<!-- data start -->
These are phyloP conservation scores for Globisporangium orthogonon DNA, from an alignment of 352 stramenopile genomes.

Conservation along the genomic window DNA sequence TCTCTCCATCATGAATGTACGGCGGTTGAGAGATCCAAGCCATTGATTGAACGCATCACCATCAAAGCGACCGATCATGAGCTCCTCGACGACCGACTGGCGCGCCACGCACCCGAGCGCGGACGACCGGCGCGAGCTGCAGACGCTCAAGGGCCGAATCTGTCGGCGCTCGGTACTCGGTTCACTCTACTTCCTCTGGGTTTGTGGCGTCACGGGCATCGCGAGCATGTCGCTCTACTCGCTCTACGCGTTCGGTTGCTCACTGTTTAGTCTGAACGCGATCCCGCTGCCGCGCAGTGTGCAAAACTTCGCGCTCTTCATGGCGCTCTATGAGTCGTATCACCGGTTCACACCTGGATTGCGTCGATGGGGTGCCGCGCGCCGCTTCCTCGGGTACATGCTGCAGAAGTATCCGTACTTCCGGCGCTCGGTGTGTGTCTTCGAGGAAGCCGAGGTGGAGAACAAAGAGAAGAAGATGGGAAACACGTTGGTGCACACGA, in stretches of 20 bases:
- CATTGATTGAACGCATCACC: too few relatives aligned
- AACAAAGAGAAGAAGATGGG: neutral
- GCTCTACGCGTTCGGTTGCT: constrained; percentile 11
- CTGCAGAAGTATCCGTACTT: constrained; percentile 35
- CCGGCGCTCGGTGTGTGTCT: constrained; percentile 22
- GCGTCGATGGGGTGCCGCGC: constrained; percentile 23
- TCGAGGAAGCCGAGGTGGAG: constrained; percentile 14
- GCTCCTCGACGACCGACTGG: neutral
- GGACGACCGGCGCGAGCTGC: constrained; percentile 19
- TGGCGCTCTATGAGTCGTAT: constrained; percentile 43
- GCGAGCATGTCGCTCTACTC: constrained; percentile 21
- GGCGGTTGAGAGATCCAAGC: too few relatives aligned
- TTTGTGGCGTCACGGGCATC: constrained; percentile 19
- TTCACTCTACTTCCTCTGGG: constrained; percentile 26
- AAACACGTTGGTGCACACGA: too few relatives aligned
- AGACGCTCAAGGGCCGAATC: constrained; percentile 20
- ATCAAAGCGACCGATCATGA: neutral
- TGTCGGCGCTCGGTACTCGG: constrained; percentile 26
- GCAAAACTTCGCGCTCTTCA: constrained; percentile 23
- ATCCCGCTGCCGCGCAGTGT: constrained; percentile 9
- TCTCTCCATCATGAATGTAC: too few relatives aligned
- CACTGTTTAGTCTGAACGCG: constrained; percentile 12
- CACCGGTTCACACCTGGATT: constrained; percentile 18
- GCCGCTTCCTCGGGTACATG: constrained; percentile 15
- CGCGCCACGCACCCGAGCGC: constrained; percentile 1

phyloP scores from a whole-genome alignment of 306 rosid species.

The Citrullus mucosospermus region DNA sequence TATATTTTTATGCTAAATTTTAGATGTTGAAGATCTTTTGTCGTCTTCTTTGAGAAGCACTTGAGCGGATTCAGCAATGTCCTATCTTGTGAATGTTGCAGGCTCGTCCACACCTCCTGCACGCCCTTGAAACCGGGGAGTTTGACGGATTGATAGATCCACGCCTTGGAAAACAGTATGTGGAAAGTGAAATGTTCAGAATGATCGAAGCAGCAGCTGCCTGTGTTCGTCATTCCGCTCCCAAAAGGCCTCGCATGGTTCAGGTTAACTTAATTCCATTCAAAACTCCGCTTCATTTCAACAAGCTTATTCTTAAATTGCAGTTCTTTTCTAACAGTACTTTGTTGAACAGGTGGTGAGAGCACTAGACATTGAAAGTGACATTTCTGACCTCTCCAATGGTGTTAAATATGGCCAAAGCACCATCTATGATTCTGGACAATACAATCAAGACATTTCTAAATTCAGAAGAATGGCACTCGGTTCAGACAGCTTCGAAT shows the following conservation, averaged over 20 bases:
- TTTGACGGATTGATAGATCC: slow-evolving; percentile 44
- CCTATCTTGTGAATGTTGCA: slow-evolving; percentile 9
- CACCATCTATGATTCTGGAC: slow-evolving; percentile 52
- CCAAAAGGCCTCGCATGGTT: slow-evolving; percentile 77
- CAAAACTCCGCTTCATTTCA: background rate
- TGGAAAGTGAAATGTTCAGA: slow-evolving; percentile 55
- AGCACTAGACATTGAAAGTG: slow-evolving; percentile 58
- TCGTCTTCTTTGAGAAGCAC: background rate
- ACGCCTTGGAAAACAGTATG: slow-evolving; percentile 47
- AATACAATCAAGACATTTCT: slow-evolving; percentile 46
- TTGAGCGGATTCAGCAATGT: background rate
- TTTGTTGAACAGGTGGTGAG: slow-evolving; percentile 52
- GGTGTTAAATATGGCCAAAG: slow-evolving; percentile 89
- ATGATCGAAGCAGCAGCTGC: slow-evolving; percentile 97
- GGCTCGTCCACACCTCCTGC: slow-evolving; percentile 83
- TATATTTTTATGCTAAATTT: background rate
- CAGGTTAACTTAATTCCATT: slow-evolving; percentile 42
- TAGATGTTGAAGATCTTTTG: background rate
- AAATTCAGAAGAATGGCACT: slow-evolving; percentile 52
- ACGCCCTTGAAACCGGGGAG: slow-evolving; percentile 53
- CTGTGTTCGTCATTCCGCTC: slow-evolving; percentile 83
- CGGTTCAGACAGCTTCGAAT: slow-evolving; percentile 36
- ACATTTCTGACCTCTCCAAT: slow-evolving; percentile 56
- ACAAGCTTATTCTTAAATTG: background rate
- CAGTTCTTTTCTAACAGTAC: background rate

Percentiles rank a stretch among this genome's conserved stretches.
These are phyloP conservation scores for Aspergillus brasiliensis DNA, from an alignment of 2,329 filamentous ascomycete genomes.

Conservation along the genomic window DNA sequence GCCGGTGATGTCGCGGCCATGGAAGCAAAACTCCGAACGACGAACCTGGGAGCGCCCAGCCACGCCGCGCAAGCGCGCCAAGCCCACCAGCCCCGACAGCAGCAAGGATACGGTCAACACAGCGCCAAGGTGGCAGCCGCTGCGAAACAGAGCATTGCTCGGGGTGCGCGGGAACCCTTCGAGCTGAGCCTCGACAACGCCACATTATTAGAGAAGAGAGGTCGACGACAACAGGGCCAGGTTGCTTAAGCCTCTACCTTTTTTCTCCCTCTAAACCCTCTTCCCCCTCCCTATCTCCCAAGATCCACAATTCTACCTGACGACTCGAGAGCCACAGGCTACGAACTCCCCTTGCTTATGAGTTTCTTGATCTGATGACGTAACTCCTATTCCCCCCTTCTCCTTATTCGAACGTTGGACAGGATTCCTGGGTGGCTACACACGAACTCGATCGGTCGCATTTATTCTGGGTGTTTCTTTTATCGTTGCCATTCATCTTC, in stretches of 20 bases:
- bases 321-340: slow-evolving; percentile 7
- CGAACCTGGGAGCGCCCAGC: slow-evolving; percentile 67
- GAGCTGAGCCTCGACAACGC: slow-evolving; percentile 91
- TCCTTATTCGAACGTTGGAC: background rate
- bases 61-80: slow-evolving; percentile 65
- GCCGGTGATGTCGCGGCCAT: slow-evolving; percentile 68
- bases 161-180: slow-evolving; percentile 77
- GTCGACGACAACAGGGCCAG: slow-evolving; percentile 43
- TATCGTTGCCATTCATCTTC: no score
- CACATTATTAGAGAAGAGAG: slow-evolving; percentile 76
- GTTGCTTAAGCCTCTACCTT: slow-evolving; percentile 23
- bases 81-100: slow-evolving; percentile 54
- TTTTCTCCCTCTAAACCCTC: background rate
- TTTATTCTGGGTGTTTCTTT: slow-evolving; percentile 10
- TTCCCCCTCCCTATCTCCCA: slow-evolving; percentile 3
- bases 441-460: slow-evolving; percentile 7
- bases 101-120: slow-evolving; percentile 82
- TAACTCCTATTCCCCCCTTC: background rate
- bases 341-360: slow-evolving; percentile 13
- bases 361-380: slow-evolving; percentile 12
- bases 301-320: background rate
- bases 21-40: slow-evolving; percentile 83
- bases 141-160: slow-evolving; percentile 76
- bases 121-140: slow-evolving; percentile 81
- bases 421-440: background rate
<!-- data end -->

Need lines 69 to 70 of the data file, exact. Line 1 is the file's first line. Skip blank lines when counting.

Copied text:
- bases 81-100: slow-evolving; percentile 54
- TTTTCTCCCTCTAAACCCTC: background rate